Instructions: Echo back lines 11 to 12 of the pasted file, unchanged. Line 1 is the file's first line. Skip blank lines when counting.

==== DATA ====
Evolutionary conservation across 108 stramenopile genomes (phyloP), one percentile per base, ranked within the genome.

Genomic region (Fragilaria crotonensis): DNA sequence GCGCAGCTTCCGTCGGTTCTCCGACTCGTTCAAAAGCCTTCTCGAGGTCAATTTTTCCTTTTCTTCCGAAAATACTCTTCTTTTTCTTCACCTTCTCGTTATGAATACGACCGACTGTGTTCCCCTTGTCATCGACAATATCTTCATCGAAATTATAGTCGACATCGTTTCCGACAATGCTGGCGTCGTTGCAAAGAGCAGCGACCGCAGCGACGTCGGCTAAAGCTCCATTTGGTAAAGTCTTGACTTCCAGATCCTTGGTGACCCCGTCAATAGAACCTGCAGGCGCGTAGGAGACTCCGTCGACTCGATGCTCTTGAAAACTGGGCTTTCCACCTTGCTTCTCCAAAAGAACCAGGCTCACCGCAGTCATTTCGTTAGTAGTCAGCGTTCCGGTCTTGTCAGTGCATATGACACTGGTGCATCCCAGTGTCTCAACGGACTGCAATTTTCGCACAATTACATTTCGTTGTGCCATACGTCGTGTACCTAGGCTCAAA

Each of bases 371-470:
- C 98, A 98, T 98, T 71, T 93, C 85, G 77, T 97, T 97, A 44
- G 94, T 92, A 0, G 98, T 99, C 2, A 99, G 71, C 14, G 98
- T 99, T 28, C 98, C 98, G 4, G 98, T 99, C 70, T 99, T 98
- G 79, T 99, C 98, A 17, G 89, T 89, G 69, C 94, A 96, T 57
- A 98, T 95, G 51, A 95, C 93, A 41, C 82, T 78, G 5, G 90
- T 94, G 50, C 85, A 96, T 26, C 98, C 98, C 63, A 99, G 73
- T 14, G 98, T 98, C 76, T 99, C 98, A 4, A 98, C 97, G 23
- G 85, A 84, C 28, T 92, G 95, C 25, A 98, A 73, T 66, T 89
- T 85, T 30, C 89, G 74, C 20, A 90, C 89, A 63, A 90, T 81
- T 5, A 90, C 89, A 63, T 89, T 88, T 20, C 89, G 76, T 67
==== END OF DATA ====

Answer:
- G 85, A 84, C 28, T 92, G 95, C 25, A 98, A 73, T 66, T 89
- T 85, T 30, C 89, G 74, C 20, A 90, C 89, A 63, A 90, T 81